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General Cluster Information

The Portland State University Rocks and Gravel clusters are configured to allow users to run MPI enabled software and applications. Researchers seeking resources for running MPI enabled jobs and requiring higher hardware resources (number of CPU's, memory, storage, etc.) can use the resources allocated by a PSU cluster. However, we also expect that the interested person, will only use the cluster for MPI jobs so as to use all of the provided resources.

Message Passing Interface

The high-performance compute clusters offered by PSU utilize Message Passing Interface (MPI) libraries to allow communication between processes on different computers. To utilize these capabilities, software must be written to use the MPI libraries.

From a more general perspective, the clusters can be used to improve software performance due to the use of parallelism. This on one hand limits the type of problems that can be optimized because such problems must be separable into parallel computing tasks. On the other hand parallelism gives advantages such as scalability and massive improvements of results depending on how the resources are allocated for the computation.

The difference of performance between parallel MPI and standard serial job is proportional to:

  • how well the problem scales
  • how parallelizable the problem is
  • how well the resources are assigned and available when required

Usage Requirements

When deciding whether or not you are in need of MPI based computing, there are several problems and details to be considered. Once these are solved it is then easy to evaluate whether or not you need power provided by high-performance computing. It is important to know if the problem you are trying to solve would benefit from being parallelized. In general problems that are similar to your problem that have already been implemented in MPI fashion allow one to tell if the desired problem can be successfully parallelized. It should be pointed out that MPI implementation of a program requires particular code and thus, only dedicated source code can be compiled using MPI libraries.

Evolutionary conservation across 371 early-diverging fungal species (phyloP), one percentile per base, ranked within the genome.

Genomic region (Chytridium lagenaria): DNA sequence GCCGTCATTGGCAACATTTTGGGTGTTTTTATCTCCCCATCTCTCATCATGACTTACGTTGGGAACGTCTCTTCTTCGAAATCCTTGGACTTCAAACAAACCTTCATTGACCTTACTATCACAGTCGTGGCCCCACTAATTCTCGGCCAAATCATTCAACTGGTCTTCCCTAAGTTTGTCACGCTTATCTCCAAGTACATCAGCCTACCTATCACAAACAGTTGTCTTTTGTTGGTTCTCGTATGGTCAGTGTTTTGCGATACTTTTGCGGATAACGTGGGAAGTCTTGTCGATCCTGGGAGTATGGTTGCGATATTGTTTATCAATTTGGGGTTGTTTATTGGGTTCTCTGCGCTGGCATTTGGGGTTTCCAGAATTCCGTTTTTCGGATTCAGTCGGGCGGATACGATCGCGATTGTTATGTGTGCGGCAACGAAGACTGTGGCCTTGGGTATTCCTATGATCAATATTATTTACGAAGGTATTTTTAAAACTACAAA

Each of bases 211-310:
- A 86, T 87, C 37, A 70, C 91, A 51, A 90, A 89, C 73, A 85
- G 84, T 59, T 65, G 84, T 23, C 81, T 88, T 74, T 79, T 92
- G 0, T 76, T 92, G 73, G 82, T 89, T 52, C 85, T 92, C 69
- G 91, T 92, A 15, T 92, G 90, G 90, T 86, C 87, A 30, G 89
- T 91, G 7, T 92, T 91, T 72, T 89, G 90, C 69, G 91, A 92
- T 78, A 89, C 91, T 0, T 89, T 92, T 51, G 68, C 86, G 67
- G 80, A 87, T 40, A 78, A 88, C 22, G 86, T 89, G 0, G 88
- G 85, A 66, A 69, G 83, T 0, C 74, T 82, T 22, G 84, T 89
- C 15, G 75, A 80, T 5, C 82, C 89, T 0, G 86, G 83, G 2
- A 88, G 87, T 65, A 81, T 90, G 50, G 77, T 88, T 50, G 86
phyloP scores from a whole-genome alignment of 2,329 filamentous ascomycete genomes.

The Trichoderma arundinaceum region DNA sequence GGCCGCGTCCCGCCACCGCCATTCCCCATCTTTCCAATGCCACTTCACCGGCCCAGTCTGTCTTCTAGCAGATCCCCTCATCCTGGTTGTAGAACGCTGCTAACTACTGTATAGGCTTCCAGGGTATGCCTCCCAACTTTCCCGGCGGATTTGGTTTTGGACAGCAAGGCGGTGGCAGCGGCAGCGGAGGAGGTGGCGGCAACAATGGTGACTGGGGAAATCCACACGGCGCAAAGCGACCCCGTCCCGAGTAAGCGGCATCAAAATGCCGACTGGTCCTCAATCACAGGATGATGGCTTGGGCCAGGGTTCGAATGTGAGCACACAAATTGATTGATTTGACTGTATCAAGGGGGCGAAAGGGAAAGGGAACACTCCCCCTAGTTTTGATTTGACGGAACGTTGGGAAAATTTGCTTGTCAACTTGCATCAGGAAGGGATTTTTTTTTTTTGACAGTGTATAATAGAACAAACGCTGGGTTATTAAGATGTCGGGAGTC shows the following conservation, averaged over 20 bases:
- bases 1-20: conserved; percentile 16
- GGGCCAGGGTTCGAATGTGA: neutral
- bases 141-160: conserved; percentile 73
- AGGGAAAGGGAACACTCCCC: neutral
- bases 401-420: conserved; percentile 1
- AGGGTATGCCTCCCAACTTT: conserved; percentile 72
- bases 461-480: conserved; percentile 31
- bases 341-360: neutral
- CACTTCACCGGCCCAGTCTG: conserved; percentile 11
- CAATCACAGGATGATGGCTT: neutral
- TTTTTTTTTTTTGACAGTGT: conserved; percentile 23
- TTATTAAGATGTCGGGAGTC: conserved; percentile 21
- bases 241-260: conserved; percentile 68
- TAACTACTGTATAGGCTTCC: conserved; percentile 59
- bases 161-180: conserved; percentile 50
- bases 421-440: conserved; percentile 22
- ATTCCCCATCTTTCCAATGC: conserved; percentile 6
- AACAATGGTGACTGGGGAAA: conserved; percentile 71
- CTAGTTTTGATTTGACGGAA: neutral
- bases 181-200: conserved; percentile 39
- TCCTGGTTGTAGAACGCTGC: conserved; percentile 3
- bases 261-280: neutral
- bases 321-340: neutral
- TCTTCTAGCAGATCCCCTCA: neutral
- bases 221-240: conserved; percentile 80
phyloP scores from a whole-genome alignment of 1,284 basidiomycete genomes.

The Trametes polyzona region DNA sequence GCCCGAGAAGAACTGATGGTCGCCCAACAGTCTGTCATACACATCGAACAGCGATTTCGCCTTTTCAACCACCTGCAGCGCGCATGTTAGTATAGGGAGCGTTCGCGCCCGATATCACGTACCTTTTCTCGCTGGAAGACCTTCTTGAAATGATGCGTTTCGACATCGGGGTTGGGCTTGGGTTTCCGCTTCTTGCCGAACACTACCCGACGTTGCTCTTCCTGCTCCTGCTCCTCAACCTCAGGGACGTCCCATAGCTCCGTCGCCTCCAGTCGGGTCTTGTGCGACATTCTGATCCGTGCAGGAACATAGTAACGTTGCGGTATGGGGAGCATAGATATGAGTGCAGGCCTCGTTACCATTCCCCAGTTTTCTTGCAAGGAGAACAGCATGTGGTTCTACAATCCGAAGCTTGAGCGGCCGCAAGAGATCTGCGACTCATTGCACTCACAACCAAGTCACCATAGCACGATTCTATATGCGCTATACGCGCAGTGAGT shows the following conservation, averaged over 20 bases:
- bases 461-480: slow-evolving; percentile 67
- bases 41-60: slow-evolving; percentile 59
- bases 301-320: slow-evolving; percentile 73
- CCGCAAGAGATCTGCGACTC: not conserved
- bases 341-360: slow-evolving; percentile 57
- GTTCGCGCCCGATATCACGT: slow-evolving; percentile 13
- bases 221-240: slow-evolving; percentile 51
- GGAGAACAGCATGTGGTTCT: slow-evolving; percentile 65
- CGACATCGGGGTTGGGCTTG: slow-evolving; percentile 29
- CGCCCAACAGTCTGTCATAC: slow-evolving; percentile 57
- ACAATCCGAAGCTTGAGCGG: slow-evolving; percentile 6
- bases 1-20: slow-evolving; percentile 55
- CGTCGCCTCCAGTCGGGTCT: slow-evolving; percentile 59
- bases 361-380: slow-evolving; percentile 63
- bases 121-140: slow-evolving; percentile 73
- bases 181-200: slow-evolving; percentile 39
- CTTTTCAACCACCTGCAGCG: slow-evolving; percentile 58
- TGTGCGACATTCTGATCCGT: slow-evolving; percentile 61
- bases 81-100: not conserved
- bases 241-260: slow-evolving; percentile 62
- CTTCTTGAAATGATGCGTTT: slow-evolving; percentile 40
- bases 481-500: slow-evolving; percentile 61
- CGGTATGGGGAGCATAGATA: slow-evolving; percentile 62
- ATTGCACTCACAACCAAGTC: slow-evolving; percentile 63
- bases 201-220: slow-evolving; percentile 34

The utility of running MPI enabled applications depends also on the problem data. Some data sets cannot be optimized or more optimally used when being processed in parallel. Some problems require a high number of small computational threads, while others needs only a set of high performance computational threads. Both of these problems are valid HPC descriptions, however MPI allows better performance increase than the non specific thread migration.

Further Resources

Contact Research Computing for additional assistance.